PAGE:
Today, the AIA released a statement opposing legislation approved by the House Energy and Commerce Committee that eliminates the federal government's fossil-fuel reduction targets. Yesterday, the committee passed the energy-reform bill that modernizes infrastructure and increases training for energy and manufacturing-related jobs. The provision opposed by the AIA repeals Section 433 of the Energy Independence and Security Act, which sets goals for the federal government—the single largest energy consumer in the country—to reduce its energy use per gross square foot in its new and renovated buildings incrementally each year until 2030, when a 100-percent reduction in fossil fuel use, based on a 2003 baseline, is targeted.
"We are disappointed that the committee voted to repeal Section 433 of the Energy Independence and Security Act," AIA president Elizabeth Chu Richter, FAIA, said in a press release. "Repealing this provision undermines good public policy, a policy that makes sense especially to taxpayers who want to curb government spending and keep taxes in check."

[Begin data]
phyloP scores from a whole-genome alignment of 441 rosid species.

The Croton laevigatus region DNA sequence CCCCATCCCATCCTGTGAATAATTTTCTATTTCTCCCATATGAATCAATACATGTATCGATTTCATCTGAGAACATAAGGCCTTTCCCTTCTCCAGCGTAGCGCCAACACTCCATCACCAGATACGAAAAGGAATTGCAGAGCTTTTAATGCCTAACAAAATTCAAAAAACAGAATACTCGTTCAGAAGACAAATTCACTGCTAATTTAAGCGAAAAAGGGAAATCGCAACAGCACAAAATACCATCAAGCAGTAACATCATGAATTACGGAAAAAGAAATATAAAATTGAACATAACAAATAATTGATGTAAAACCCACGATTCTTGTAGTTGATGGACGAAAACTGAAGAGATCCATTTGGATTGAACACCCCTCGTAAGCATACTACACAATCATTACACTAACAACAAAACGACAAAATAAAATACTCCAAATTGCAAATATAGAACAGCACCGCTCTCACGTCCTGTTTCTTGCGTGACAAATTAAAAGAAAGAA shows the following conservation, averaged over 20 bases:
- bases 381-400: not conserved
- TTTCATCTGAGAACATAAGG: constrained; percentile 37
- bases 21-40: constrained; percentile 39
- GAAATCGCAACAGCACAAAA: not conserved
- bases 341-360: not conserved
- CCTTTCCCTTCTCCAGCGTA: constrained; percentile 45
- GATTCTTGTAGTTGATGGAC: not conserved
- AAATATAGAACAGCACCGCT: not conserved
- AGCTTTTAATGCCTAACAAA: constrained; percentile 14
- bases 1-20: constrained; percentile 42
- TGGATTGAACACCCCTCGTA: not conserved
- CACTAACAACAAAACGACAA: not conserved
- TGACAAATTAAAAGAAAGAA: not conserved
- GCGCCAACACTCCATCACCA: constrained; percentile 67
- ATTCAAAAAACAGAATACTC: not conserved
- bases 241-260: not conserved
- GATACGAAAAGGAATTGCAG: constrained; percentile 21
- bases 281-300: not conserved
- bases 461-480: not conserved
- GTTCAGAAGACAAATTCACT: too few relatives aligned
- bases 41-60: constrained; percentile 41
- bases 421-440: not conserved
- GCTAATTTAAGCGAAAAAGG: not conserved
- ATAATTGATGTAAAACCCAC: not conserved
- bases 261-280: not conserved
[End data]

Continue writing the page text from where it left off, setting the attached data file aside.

In the past few years, the AIA has fought against the repeal of Section 433 because another piece of legislation, the Shaheen-Portman Energy Efficiency Bill—which failed in Congress in 2011, 2013, and 2014—threatened to remove the 2030 targets.
"The AIA stands ready to support legislation that keeps energy conservation goals for the federal government and positions the United States as a leader globally in conserving resources," Richter said in the release. "But we will continue to oppose legislation that only encourages use of fossil fuels at great cost to the environment."
The bill now heads to the House for a vote.
Read the AIA's full statement here.